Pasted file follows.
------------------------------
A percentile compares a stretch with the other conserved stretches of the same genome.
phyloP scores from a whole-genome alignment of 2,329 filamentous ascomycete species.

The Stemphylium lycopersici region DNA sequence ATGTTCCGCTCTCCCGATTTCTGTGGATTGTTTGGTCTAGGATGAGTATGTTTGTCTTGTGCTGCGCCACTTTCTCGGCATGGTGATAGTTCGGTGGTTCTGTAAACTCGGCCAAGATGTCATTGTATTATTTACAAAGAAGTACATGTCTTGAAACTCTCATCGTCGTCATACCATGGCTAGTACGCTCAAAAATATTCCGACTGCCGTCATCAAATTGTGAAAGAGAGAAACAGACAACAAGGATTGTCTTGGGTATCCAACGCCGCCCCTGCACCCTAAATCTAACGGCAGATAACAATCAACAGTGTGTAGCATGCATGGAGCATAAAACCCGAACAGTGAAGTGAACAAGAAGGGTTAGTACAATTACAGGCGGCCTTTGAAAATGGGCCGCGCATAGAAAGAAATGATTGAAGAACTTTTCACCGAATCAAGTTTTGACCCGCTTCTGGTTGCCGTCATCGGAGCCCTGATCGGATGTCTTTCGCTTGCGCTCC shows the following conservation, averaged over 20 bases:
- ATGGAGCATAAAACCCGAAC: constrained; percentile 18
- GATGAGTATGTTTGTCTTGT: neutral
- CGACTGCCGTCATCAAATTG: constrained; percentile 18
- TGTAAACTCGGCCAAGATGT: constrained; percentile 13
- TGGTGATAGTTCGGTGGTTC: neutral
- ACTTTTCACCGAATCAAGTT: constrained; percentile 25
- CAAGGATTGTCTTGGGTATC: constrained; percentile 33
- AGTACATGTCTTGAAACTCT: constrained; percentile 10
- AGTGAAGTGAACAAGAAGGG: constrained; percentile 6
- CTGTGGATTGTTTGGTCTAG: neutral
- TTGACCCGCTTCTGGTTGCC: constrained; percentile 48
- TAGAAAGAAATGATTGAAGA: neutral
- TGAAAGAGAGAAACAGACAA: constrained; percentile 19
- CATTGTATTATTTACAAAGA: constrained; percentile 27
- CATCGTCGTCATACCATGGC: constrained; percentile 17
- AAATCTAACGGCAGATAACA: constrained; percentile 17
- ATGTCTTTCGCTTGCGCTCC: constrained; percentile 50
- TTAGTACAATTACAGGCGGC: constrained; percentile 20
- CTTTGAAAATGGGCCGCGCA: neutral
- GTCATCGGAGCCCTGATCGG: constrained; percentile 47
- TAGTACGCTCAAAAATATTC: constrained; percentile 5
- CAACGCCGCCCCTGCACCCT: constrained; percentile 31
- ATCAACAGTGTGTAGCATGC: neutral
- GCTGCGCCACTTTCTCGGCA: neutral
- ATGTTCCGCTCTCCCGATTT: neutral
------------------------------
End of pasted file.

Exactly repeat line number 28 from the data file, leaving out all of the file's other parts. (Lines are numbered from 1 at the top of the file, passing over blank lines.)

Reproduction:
- ATGTTCCGCTCTCCCGATTT: neutral